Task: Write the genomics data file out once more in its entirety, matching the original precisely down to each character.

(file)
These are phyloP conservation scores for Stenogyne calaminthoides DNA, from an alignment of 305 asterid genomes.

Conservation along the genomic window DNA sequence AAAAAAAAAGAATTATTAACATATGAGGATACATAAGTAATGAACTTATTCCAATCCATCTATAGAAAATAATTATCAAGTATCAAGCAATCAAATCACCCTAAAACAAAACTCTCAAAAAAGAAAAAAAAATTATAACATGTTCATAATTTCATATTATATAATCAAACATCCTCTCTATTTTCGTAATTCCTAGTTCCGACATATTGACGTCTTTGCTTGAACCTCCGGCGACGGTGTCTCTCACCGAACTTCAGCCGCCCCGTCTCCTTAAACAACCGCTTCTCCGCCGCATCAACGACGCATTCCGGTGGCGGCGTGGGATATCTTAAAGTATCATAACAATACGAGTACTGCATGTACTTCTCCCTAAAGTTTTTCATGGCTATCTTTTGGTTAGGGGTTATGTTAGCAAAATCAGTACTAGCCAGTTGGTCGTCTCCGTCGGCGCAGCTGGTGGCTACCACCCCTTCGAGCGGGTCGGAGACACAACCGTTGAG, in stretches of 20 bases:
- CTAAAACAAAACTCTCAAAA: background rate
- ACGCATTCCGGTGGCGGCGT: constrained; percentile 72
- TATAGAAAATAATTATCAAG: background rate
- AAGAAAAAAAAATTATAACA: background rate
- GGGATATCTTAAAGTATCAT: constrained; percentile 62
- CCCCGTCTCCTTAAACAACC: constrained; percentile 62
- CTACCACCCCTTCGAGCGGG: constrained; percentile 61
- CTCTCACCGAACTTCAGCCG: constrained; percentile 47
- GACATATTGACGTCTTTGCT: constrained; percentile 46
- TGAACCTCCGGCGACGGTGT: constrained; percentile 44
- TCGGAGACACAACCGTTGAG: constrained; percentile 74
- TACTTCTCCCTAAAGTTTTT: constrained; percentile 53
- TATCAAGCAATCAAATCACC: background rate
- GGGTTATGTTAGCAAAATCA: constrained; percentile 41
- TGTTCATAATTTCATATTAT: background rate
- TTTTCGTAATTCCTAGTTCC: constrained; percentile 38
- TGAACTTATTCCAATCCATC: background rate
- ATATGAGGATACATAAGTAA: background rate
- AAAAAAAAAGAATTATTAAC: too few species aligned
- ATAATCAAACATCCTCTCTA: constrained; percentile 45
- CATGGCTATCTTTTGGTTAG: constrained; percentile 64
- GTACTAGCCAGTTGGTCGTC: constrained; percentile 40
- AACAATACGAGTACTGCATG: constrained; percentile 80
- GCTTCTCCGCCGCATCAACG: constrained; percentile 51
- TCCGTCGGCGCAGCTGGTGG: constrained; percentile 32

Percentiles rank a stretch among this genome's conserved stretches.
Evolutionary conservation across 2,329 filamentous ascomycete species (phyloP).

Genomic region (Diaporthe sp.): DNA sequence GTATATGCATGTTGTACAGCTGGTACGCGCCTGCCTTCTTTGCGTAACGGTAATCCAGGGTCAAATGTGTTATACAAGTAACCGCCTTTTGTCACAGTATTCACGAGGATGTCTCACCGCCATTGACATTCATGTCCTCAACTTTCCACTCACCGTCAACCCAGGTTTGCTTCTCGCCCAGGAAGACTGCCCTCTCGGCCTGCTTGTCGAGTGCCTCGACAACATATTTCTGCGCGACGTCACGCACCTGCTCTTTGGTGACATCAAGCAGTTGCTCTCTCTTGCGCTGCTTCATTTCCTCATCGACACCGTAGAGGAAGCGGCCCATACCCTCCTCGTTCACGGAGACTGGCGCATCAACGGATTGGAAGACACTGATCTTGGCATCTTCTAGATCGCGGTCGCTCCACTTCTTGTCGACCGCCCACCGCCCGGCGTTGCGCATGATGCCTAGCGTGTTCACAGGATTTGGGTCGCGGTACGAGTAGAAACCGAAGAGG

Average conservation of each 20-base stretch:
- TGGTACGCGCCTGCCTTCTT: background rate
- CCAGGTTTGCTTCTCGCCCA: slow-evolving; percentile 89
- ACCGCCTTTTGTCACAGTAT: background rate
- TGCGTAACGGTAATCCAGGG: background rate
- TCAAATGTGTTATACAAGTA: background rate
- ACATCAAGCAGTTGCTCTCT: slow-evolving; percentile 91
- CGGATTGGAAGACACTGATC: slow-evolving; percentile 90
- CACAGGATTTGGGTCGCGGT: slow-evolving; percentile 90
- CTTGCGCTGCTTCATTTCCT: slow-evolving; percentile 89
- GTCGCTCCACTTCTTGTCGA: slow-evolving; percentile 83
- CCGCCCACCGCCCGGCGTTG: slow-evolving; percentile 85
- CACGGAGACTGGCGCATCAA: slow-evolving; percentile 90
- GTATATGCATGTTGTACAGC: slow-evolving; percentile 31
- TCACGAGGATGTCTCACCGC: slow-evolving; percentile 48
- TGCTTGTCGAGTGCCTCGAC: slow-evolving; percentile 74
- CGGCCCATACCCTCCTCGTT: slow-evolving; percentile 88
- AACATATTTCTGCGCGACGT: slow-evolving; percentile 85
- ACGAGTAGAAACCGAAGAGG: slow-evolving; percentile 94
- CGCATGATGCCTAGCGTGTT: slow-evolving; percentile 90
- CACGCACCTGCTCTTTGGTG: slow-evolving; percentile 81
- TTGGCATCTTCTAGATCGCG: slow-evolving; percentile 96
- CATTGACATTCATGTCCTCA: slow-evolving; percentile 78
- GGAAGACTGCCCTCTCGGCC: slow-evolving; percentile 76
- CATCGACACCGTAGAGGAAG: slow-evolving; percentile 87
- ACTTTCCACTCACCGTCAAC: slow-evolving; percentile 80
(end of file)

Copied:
These are phyloP conservation scores for Stenogyne calaminthoides DNA, from an alignment of 305 asterid genomes.

Conservation along the genomic window DNA sequence AAAAAAAAAGAATTATTAACATATGAGGATACATAAGTAATGAACTTATTCCAATCCATCTATAGAAAATAATTATCAAGTATCAAGCAATCAAATCACCCTAAAACAAAACTCTCAAAAAAGAAAAAAAAATTATAACATGTTCATAATTTCATATTATATAATCAAACATCCTCTCTATTTTCGTAATTCCTAGTTCCGACATATTGACGTCTTTGCTTGAACCTCCGGCGACGGTGTCTCTCACCGAACTTCAGCCGCCCCGTCTCCTTAAACAACCGCTTCTCCGCCGCATCAACGACGCATTCCGGTGGCGGCGTGGGATATCTTAAAGTATCATAACAATACGAGTACTGCATGTACTTCTCCCTAAAGTTTTTCATGGCTATCTTTTGGTTAGGGGTTATGTTAGCAAAATCAGTACTAGCCAGTTGGTCGTCTCCGTCGGCGCAGCTGGTGGCTACCACCCCTTCGAGCGGGTCGGAGACACAACCGTTGAG, in stretches of 20 bases:
- CTAAAACAAAACTCTCAAAA: background rate
- ACGCATTCCGGTGGCGGCGT: constrained; percentile 72
- TATAGAAAATAATTATCAAG: background rate
- AAGAAAAAAAAATTATAACA: background rate
- GGGATATCTTAAAGTATCAT: constrained; percentile 62
- CCCCGTCTCCTTAAACAACC: constrained; percentile 62
- CTACCACCCCTTCGAGCGGG: constrained; percentile 61
- CTCTCACCGAACTTCAGCCG: constrained; percentile 47
- GACATATTGACGTCTTTGCT: constrained; percentile 46
- TGAACCTCCGGCGACGGTGT: constrained; percentile 44
- TCGGAGACACAACCGTTGAG: constrained; percentile 74
- TACTTCTCCCTAAAGTTTTT: constrained; percentile 53
- TATCAAGCAATCAAATCACC: background rate
- GGGTTATGTTAGCAAAATCA: constrained; percentile 41
- TGTTCATAATTTCATATTAT: background rate
- TTTTCGTAATTCCTAGTTCC: constrained; percentile 38
- TGAACTTATTCCAATCCATC: background rate
- ATATGAGGATACATAAGTAA: background rate
- AAAAAAAAAGAATTATTAAC: too few species aligned
- ATAATCAAACATCCTCTCTA: constrained; percentile 45
- CATGGCTATCTTTTGGTTAG: constrained; percentile 64
- GTACTAGCCAGTTGGTCGTC: constrained; percentile 40
- AACAATACGAGTACTGCATG: constrained; percentile 80
- GCTTCTCCGCCGCATCAACG: constrained; percentile 51
- TCCGTCGGCGCAGCTGGTGG: constrained; percentile 32

Percentiles rank a stretch among this genome's conserved stretches.
Evolutionary conservation across 2,329 filamentous ascomycete species (phyloP).

Genomic region (Diaporthe sp.): DNA sequence GTATATGCATGTTGTACAGCTGGTACGCGCCTGCCTTCTTTGCGTAACGGTAATCCAGGGTCAAATGTGTTATACAAGTAACCGCCTTTTGTCACAGTATTCACGAGGATGTCTCACCGCCATTGACATTCATGTCCTCAACTTTCCACTCACCGTCAACCCAGGTTTGCTTCTCGCCCAGGAAGACTGCCCTCTCGGCCTGCTTGTCGAGTGCCTCGACAACATATTTCTGCGCGACGTCACGCACCTGCTCTTTGGTGACATCAAGCAGTTGCTCTCTCTTGCGCTGCTTCATTTCCTCATCGACACCGTAGAGGAAGCGGCCCATACCCTCCTCGTTCACGGAGACTGGCGCATCAACGGATTGGAAGACACTGATCTTGGCATCTTCTAGATCGCGGTCGCTCCACTTCTTGTCGACCGCCCACCGCCCGGCGTTGCGCATGATGCCTAGCGTGTTCACAGGATTTGGGTCGCGGTACGAGTAGAAACCGAAGAGG

Average conservation of each 20-base stretch:
- TGGTACGCGCCTGCCTTCTT: background rate
- CCAGGTTTGCTTCTCGCCCA: slow-evolving; percentile 89
- ACCGCCTTTTGTCACAGTAT: background rate
- TGCGTAACGGTAATCCAGGG: background rate
- TCAAATGTGTTATACAAGTA: background rate
- ACATCAAGCAGTTGCTCTCT: slow-evolving; percentile 91
- CGGATTGGAAGACACTGATC: slow-evolving; percentile 90
- CACAGGATTTGGGTCGCGGT: slow-evolving; percentile 90
- CTTGCGCTGCTTCATTTCCT: slow-evolving; percentile 89
- GTCGCTCCACTTCTTGTCGA: slow-evolving; percentile 83
- CCGCCCACCGCCCGGCGTTG: slow-evolving; percentile 85
- CACGGAGACTGGCGCATCAA: slow-evolving; percentile 90
- GTATATGCATGTTGTACAGC: slow-evolving; percentile 31
- TCACGAGGATGTCTCACCGC: slow-evolving; percentile 48
- TGCTTGTCGAGTGCCTCGAC: slow-evolving; percentile 74
- CGGCCCATACCCTCCTCGTT: slow-evolving; percentile 88
- AACATATTTCTGCGCGACGT: slow-evolving; percentile 85
- ACGAGTAGAAACCGAAGAGG: slow-evolving; percentile 94
- CGCATGATGCCTAGCGTGTT: slow-evolving; percentile 90
- CACGCACCTGCTCTTTGGTG: slow-evolving; percentile 81
- TTGGCATCTTCTAGATCGCG: slow-evolving; percentile 96
- CATTGACATTCATGTCCTCA: slow-evolving; percentile 78
- GGAAGACTGCCCTCTCGGCC: slow-evolving; percentile 76
- CATCGACACCGTAGAGGAAG: slow-evolving; percentile 87
- ACTTTCCACTCACCGTCAAC: slow-evolving; percentile 80